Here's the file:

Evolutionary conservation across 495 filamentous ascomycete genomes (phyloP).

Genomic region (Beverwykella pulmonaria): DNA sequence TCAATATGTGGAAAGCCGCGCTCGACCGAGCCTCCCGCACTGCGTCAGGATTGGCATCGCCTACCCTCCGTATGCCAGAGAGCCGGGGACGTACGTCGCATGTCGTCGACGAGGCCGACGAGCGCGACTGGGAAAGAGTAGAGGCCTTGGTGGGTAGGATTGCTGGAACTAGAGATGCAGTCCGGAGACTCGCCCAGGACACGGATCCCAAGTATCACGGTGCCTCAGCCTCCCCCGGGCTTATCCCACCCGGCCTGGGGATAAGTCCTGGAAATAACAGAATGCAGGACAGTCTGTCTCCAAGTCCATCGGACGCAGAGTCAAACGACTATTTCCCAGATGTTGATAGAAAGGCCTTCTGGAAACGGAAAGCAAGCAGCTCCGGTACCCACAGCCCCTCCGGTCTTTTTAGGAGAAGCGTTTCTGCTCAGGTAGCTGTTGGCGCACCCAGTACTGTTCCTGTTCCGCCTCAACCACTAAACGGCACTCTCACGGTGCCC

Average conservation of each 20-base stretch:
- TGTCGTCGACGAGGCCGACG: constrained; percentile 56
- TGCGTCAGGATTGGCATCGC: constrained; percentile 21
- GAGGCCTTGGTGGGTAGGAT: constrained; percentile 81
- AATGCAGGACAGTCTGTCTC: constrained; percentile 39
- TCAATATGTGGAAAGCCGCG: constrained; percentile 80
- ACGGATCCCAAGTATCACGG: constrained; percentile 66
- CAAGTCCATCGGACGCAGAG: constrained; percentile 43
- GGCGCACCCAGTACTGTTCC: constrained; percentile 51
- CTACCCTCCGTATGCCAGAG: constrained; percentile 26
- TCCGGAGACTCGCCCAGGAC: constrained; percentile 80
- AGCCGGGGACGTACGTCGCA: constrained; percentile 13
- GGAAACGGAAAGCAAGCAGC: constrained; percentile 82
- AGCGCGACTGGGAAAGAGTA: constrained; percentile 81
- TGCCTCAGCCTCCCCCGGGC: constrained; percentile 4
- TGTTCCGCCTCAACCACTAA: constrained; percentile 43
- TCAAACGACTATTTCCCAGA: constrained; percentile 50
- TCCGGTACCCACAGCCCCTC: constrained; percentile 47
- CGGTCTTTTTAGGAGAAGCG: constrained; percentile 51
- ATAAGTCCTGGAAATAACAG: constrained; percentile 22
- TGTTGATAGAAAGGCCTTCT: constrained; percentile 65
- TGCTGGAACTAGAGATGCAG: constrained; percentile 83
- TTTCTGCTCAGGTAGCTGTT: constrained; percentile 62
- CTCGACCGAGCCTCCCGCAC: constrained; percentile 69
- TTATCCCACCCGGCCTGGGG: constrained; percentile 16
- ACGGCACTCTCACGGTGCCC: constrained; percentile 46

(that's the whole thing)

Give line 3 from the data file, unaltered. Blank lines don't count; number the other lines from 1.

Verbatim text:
Average conservation of each 20-base stretch: